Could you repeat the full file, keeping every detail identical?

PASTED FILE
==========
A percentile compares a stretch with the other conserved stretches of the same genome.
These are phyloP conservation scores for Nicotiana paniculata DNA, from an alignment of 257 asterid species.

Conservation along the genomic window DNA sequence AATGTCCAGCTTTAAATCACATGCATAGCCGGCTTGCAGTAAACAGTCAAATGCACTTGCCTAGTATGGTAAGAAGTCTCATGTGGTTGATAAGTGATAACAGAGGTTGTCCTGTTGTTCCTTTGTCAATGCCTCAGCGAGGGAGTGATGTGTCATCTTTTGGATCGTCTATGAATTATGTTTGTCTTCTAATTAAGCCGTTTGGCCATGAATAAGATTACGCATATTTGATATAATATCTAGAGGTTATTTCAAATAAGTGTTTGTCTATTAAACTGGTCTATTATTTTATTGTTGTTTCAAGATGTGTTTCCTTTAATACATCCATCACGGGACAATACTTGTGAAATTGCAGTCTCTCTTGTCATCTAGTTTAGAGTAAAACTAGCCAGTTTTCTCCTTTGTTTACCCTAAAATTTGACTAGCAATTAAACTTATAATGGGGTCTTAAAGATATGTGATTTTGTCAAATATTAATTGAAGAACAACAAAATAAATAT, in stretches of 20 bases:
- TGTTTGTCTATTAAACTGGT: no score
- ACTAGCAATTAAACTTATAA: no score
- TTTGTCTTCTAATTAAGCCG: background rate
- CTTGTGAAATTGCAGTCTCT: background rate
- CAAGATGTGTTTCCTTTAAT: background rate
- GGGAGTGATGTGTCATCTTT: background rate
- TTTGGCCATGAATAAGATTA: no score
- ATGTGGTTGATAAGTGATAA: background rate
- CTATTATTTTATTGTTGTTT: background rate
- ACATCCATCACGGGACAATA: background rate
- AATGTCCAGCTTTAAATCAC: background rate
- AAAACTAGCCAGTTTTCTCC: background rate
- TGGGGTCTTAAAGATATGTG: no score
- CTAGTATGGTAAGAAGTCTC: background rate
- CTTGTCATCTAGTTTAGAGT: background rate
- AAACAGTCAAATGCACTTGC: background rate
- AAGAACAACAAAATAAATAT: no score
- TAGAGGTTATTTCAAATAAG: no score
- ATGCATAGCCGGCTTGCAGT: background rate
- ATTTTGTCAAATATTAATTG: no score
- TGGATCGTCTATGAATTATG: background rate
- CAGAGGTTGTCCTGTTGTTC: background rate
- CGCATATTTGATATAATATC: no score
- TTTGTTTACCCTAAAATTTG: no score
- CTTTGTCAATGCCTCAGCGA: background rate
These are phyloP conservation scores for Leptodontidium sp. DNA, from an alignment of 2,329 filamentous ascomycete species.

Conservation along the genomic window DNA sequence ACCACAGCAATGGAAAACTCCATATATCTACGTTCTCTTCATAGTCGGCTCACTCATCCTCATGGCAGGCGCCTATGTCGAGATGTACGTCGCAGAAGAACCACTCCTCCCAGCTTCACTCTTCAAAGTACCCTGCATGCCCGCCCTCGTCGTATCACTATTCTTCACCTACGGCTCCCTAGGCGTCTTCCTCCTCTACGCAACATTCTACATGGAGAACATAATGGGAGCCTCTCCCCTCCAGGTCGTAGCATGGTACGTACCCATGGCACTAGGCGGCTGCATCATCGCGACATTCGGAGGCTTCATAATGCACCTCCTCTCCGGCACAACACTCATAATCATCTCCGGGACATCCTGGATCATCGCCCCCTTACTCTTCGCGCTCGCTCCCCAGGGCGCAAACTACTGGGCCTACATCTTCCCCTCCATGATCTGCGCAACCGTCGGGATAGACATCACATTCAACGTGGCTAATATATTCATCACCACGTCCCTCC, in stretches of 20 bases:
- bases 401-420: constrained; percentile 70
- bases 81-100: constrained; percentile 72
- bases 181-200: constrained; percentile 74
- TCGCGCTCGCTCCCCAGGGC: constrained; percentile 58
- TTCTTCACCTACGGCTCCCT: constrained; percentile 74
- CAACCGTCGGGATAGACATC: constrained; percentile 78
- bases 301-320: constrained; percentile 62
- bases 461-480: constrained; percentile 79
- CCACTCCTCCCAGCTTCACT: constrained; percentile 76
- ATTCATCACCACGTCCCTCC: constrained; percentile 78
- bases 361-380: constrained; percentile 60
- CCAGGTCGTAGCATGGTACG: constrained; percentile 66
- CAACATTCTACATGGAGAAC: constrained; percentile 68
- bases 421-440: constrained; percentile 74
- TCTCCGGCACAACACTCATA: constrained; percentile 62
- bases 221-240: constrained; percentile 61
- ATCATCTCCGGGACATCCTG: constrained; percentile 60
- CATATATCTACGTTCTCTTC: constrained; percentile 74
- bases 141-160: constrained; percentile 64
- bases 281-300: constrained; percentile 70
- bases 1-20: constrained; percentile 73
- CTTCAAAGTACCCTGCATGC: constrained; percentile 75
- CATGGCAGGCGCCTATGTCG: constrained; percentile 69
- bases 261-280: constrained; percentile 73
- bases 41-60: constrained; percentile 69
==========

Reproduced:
A percentile compares a stretch with the other conserved stretches of the same genome.
These are phyloP conservation scores for Nicotiana paniculata DNA, from an alignment of 257 asterid species.

Conservation along the genomic window DNA sequence AATGTCCAGCTTTAAATCACATGCATAGCCGGCTTGCAGTAAACAGTCAAATGCACTTGCCTAGTATGGTAAGAAGTCTCATGTGGTTGATAAGTGATAACAGAGGTTGTCCTGTTGTTCCTTTGTCAATGCCTCAGCGAGGGAGTGATGTGTCATCTTTTGGATCGTCTATGAATTATGTTTGTCTTCTAATTAAGCCGTTTGGCCATGAATAAGATTACGCATATTTGATATAATATCTAGAGGTTATTTCAAATAAGTGTTTGTCTATTAAACTGGTCTATTATTTTATTGTTGTTTCAAGATGTGTTTCCTTTAATACATCCATCACGGGACAATACTTGTGAAATTGCAGTCTCTCTTGTCATCTAGTTTAGAGTAAAACTAGCCAGTTTTCTCCTTTGTTTACCCTAAAATTTGACTAGCAATTAAACTTATAATGGGGTCTTAAAGATATGTGATTTTGTCAAATATTAATTGAAGAACAACAAAATAAATAT, in stretches of 20 bases:
- TGTTTGTCTATTAAACTGGT: no score
- ACTAGCAATTAAACTTATAA: no score
- TTTGTCTTCTAATTAAGCCG: background rate
- CTTGTGAAATTGCAGTCTCT: background rate
- CAAGATGTGTTTCCTTTAAT: background rate
- GGGAGTGATGTGTCATCTTT: background rate
- TTTGGCCATGAATAAGATTA: no score
- ATGTGGTTGATAAGTGATAA: background rate
- CTATTATTTTATTGTTGTTT: background rate
- ACATCCATCACGGGACAATA: background rate
- AATGTCCAGCTTTAAATCAC: background rate
- AAAACTAGCCAGTTTTCTCC: background rate
- TGGGGTCTTAAAGATATGTG: no score
- CTAGTATGGTAAGAAGTCTC: background rate
- CTTGTCATCTAGTTTAGAGT: background rate
- AAACAGTCAAATGCACTTGC: background rate
- AAGAACAACAAAATAAATAT: no score
- TAGAGGTTATTTCAAATAAG: no score
- ATGCATAGCCGGCTTGCAGT: background rate
- ATTTTGTCAAATATTAATTG: no score
- TGGATCGTCTATGAATTATG: background rate
- CAGAGGTTGTCCTGTTGTTC: background rate
- CGCATATTTGATATAATATC: no score
- TTTGTTTACCCTAAAATTTG: no score
- CTTTGTCAATGCCTCAGCGA: background rate
These are phyloP conservation scores for Leptodontidium sp. DNA, from an alignment of 2,329 filamentous ascomycete species.

Conservation along the genomic window DNA sequence ACCACAGCAATGGAAAACTCCATATATCTACGTTCTCTTCATAGTCGGCTCACTCATCCTCATGGCAGGCGCCTATGTCGAGATGTACGTCGCAGAAGAACCACTCCTCCCAGCTTCACTCTTCAAAGTACCCTGCATGCCCGCCCTCGTCGTATCACTATTCTTCACCTACGGCTCCCTAGGCGTCTTCCTCCTCTACGCAACATTCTACATGGAGAACATAATGGGAGCCTCTCCCCTCCAGGTCGTAGCATGGTACGTACCCATGGCACTAGGCGGCTGCATCATCGCGACATTCGGAGGCTTCATAATGCACCTCCTCTCCGGCACAACACTCATAATCATCTCCGGGACATCCTGGATCATCGCCCCCTTACTCTTCGCGCTCGCTCCCCAGGGCGCAAACTACTGGGCCTACATCTTCCCCTCCATGATCTGCGCAACCGTCGGGATAGACATCACATTCAACGTGGCTAATATATTCATCACCACGTCCCTCC, in stretches of 20 bases:
- bases 401-420: constrained; percentile 70
- bases 81-100: constrained; percentile 72
- bases 181-200: constrained; percentile 74
- TCGCGCTCGCTCCCCAGGGC: constrained; percentile 58
- TTCTTCACCTACGGCTCCCT: constrained; percentile 74
- CAACCGTCGGGATAGACATC: constrained; percentile 78
- bases 301-320: constrained; percentile 62
- bases 461-480: constrained; percentile 79
- CCACTCCTCCCAGCTTCACT: constrained; percentile 76
- ATTCATCACCACGTCCCTCC: constrained; percentile 78
- bases 361-380: constrained; percentile 60
- CCAGGTCGTAGCATGGTACG: constrained; percentile 66
- CAACATTCTACATGGAGAAC: constrained; percentile 68
- bases 421-440: constrained; percentile 74
- TCTCCGGCACAACACTCATA: constrained; percentile 62
- bases 221-240: constrained; percentile 61
- ATCATCTCCGGGACATCCTG: constrained; percentile 60
- CATATATCTACGTTCTCTTC: constrained; percentile 74
- bases 141-160: constrained; percentile 64
- bases 281-300: constrained; percentile 70
- bases 1-20: constrained; percentile 73
- CTTCAAAGTACCCTGCATGC: constrained; percentile 75
- CATGGCAGGCGCCTATGTCG: constrained; percentile 69
- bases 261-280: constrained; percentile 73
- bases 41-60: constrained; percentile 69